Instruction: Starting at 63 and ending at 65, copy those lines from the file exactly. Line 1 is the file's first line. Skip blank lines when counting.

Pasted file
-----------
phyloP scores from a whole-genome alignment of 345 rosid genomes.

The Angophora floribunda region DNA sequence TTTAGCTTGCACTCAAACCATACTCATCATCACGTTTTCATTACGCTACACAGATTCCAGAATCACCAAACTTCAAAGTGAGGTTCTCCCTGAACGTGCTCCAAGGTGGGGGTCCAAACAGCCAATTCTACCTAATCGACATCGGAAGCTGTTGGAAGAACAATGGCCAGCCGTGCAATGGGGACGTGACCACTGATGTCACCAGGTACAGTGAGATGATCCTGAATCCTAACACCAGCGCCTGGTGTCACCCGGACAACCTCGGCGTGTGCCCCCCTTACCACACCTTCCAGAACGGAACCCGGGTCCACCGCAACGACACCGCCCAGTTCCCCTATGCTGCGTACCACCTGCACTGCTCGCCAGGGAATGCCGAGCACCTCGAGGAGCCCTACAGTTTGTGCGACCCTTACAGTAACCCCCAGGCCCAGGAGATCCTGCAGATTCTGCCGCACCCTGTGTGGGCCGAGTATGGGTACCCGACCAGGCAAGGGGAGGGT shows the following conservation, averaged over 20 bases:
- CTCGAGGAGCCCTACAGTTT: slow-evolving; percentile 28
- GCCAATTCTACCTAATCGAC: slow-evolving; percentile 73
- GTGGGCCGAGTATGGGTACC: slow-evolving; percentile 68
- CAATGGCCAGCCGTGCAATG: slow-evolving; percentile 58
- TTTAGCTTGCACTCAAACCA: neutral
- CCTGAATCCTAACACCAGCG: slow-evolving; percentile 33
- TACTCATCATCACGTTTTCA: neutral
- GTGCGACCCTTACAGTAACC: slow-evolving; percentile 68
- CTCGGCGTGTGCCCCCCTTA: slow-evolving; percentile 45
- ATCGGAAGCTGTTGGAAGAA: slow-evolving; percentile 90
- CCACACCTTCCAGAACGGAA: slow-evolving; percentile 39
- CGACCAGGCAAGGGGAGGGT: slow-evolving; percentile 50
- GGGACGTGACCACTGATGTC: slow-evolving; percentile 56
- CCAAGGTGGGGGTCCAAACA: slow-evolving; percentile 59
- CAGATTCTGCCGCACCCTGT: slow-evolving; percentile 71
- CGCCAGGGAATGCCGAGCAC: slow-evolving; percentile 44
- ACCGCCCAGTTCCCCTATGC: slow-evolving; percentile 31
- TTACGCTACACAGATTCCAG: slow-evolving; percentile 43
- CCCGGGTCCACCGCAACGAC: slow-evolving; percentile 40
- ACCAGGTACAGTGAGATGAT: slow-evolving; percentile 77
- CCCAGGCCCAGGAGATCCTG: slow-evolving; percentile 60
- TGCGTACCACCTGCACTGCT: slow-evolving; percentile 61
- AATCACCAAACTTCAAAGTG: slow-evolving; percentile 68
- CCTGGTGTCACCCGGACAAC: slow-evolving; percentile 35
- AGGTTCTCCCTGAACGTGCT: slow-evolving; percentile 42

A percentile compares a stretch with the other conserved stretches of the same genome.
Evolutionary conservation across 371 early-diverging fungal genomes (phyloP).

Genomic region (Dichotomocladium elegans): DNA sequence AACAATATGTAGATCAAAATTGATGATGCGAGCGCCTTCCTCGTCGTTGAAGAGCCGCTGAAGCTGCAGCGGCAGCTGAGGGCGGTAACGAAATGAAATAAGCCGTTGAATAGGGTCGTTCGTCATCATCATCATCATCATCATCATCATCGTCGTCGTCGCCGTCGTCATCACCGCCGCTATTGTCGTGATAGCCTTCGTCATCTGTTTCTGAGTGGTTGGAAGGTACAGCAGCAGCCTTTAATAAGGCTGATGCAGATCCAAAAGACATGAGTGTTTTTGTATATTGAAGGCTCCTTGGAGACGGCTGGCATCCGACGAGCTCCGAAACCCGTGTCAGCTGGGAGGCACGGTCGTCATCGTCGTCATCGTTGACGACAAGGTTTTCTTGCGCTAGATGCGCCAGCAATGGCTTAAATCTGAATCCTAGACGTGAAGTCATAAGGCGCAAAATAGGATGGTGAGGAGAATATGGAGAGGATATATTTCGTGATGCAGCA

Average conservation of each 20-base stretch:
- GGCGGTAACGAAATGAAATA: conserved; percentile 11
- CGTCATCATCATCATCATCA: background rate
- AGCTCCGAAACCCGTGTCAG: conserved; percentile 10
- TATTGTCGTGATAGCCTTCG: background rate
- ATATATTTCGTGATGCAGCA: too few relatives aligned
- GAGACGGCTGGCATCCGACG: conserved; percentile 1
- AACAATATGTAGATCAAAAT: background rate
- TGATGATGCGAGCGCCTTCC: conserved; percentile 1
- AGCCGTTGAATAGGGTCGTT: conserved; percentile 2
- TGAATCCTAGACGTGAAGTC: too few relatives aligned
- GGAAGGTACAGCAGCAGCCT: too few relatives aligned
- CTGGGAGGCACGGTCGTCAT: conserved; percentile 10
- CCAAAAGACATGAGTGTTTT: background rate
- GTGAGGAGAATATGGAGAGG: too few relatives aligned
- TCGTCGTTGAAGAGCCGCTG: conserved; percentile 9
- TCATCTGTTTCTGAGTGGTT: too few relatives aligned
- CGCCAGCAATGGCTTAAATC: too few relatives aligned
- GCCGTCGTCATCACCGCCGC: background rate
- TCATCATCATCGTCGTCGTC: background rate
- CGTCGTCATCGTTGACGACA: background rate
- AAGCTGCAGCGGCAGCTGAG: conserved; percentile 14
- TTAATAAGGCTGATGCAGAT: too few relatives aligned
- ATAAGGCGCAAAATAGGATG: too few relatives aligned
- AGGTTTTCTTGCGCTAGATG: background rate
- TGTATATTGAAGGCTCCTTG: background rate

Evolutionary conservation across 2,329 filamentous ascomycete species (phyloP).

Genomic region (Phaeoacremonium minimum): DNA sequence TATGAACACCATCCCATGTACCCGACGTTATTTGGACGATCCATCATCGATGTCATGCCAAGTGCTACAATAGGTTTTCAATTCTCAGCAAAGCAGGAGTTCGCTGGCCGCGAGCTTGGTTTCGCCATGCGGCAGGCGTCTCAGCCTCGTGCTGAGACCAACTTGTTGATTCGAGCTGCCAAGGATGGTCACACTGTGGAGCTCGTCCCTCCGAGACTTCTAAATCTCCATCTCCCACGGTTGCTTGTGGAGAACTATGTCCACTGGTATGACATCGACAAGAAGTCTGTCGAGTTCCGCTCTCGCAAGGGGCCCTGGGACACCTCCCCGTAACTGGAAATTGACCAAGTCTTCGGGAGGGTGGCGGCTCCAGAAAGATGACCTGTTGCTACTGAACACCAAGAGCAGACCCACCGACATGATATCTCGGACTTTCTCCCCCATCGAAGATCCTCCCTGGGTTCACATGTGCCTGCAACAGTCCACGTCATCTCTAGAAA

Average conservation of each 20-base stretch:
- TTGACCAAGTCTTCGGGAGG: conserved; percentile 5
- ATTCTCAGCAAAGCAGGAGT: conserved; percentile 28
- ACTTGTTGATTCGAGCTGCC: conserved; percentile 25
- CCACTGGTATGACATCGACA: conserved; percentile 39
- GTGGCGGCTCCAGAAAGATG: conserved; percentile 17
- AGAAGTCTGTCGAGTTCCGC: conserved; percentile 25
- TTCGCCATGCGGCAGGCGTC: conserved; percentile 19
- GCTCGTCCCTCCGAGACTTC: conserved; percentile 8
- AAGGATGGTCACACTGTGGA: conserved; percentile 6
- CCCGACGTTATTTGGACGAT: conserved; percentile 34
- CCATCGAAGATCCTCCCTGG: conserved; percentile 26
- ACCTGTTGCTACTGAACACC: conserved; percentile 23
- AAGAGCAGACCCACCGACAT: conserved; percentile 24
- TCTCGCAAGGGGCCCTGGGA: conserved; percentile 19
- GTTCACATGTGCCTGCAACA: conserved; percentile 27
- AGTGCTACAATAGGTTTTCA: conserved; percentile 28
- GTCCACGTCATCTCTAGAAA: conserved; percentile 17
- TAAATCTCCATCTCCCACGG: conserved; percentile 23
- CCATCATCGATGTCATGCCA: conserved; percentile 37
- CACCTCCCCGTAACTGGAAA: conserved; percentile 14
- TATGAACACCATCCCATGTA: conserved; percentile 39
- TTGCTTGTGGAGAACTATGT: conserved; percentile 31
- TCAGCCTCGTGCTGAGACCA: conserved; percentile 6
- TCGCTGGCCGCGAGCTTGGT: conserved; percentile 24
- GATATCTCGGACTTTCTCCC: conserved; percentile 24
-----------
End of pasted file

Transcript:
- CCACTGGTATGACATCGACA: conserved; percentile 39
- GTGGCGGCTCCAGAAAGATG: conserved; percentile 17
- AGAAGTCTGTCGAGTTCCGC: conserved; percentile 25